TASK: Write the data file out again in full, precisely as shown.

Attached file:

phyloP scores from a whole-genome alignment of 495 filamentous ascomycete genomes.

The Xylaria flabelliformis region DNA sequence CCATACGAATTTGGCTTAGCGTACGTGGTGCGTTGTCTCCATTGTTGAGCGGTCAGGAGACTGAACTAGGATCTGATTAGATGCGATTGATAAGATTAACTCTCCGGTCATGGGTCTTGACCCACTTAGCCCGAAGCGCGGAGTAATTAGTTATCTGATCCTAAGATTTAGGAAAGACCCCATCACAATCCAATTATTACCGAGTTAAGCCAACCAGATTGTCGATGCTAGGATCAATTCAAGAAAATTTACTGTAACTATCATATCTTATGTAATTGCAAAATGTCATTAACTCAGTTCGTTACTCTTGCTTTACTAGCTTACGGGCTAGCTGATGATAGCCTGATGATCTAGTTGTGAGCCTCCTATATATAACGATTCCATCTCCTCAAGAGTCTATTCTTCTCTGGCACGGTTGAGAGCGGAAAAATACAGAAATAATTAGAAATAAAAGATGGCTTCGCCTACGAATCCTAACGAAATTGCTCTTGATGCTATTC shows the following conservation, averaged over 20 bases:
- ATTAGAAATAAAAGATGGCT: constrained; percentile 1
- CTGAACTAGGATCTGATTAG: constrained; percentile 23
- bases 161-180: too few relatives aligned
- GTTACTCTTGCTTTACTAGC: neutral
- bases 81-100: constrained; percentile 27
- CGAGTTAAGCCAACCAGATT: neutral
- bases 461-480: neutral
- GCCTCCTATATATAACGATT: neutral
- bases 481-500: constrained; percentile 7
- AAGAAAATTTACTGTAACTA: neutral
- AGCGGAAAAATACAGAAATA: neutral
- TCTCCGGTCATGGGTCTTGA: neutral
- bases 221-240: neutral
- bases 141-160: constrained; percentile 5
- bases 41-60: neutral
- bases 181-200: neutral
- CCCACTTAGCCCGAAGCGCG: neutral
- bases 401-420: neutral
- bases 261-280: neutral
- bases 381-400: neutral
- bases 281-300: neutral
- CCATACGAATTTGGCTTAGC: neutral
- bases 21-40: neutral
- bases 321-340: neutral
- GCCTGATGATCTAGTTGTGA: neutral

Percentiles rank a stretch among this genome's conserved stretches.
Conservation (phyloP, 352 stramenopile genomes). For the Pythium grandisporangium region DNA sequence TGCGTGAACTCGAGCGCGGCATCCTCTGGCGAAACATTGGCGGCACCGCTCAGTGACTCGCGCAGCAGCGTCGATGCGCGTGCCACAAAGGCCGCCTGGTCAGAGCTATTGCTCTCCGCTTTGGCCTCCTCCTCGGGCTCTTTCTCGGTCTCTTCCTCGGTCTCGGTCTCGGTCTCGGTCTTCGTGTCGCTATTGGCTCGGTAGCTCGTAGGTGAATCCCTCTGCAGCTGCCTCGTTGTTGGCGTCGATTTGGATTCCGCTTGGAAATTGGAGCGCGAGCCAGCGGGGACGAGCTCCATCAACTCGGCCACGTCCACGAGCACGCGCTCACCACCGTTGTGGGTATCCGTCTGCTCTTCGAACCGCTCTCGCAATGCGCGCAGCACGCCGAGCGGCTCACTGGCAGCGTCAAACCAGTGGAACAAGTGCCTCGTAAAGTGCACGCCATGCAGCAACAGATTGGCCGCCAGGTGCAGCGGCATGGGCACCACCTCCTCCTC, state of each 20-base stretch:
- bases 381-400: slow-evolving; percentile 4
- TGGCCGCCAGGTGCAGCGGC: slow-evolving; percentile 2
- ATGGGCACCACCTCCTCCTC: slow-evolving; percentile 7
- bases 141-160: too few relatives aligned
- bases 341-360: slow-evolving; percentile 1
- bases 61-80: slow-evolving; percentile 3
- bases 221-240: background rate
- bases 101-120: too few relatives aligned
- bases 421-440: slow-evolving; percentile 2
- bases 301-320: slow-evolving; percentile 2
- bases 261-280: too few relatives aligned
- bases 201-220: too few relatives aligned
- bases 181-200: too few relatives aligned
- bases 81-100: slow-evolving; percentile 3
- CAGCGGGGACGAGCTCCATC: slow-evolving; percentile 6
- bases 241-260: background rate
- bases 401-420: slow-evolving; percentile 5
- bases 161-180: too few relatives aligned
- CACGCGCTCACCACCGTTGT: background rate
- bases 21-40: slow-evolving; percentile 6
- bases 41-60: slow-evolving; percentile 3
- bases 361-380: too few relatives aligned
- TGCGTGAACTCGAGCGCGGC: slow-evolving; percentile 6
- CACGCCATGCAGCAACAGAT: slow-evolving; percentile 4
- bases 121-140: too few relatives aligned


phyloP scores from a whole-genome alignment of 495 filamentous ascomycete genomes.

The Xylaria flabelliformis region DNA sequence CCATACGAATTTGGCTTAGCGTACGTGGTGCGTTGTCTCCATTGTTGAGCGGTCAGGAGACTGAACTAGGATCTGATTAGATGCGATTGATAAGATTAACTCTCCGGTCATGGGTCTTGACCCACTTAGCCCGAAGCGCGGAGTAATTAGTTATCTGATCCTAAGATTTAGGAAAGACCCCATCACAATCCAATTATTACCGAGTTAAGCCAACCAGATTGTCGATGCTAGGATCAATTCAAGAAAATTTACTGTAACTATCATATCTTATGTAATTGCAAAATGTCATTAACTCAGTTCGTTACTCTTGCTTTACTAGCTTACGGGCTAGCTGATGATAGCCTGATGATCTAGTTGTGAGCCTCCTATATATAACGATTCCATCTCCTCAAGAGTCTATTCTTCTCTGGCACGGTTGAGAGCGGAAAAATACAGAAATAATTAGAAATAAAAGATGGCTTCGCCTACGAATCCTAACGAAATTGCTCTTGATGCTATTC shows the following conservation, averaged over 20 bases:
- ATTAGAAATAAAAGATGGCT: constrained; percentile 1
- CTGAACTAGGATCTGATTAG: constrained; percentile 23
- bases 161-180: too few relatives aligned
- GTTACTCTTGCTTTACTAGC: neutral
- bases 81-100: constrained; percentile 27
- CGAGTTAAGCCAACCAGATT: neutral
- bases 461-480: neutral
- GCCTCCTATATATAACGATT: neutral
- bases 481-500: constrained; percentile 7
- AAGAAAATTTACTGTAACTA: neutral
- AGCGGAAAAATACAGAAATA: neutral
- TCTCCGGTCATGGGTCTTGA: neutral
- bases 221-240: neutral
- bases 141-160: constrained; percentile 5
- bases 41-60: neutral
- bases 181-200: neutral
- CCCACTTAGCCCGAAGCGCG: neutral
- bases 401-420: neutral
- bases 261-280: neutral
- bases 381-400: neutral
- bases 281-300: neutral
- CCATACGAATTTGGCTTAGC: neutral
- bases 21-40: neutral
- bases 321-340: neutral
- GCCTGATGATCTAGTTGTGA: neutral

Percentiles rank a stretch among this genome's conserved stretches.
Conservation (phyloP, 352 stramenopile genomes). For the Pythium grandisporangium region DNA sequence TGCGTGAACTCGAGCGCGGCATCCTCTGGCGAAACATTGGCGGCACCGCTCAGTGACTCGCGCAGCAGCGTCGATGCGCGTGCCACAAAGGCCGCCTGGTCAGAGCTATTGCTCTCCGCTTTGGCCTCCTCCTCGGGCTCTTTCTCGGTCTCTTCCTCGGTCTCGGTCTCGGTCTCGGTCTTCGTGTCGCTATTGGCTCGGTAGCTCGTAGGTGAATCCCTCTGCAGCTGCCTCGTTGTTGGCGTCGATTTGGATTCCGCTTGGAAATTGGAGCGCGAGCCAGCGGGGACGAGCTCCATCAACTCGGCCACGTCCACGAGCACGCGCTCACCACCGTTGTGGGTATCCGTCTGCTCTTCGAACCGCTCTCGCAATGCGCGCAGCACGCCGAGCGGCTCACTGGCAGCGTCAAACCAGTGGAACAAGTGCCTCGTAAAGTGCACGCCATGCAGCAACAGATTGGCCGCCAGGTGCAGCGGCATGGGCACCACCTCCTCCTC, state of each 20-base stretch:
- bases 381-400: slow-evolving; percentile 4
- TGGCCGCCAGGTGCAGCGGC: slow-evolving; percentile 2
- ATGGGCACCACCTCCTCCTC: slow-evolving; percentile 7
- bases 141-160: too few relatives aligned
- bases 341-360: slow-evolving; percentile 1
- bases 61-80: slow-evolving; percentile 3
- bases 221-240: background rate
- bases 101-120: too few relatives aligned
- bases 421-440: slow-evolving; percentile 2
- bases 301-320: slow-evolving; percentile 2
- bases 261-280: too few relatives aligned
- bases 201-220: too few relatives aligned
- bases 181-200: too few relatives aligned
- bases 81-100: slow-evolving; percentile 3
- CAGCGGGGACGAGCTCCATC: slow-evolving; percentile 6
- bases 241-260: background rate
- bases 401-420: slow-evolving; percentile 5
- bases 161-180: too few relatives aligned
- CACGCGCTCACCACCGTTGT: background rate
- bases 21-40: slow-evolving; percentile 6
- bases 41-60: slow-evolving; percentile 3
- bases 361-380: too few relatives aligned
- TGCGTGAACTCGAGCGCGGC: slow-evolving; percentile 6
- CACGCCATGCAGCAACAGAT: slow-evolving; percentile 4
- bases 121-140: too few relatives aligned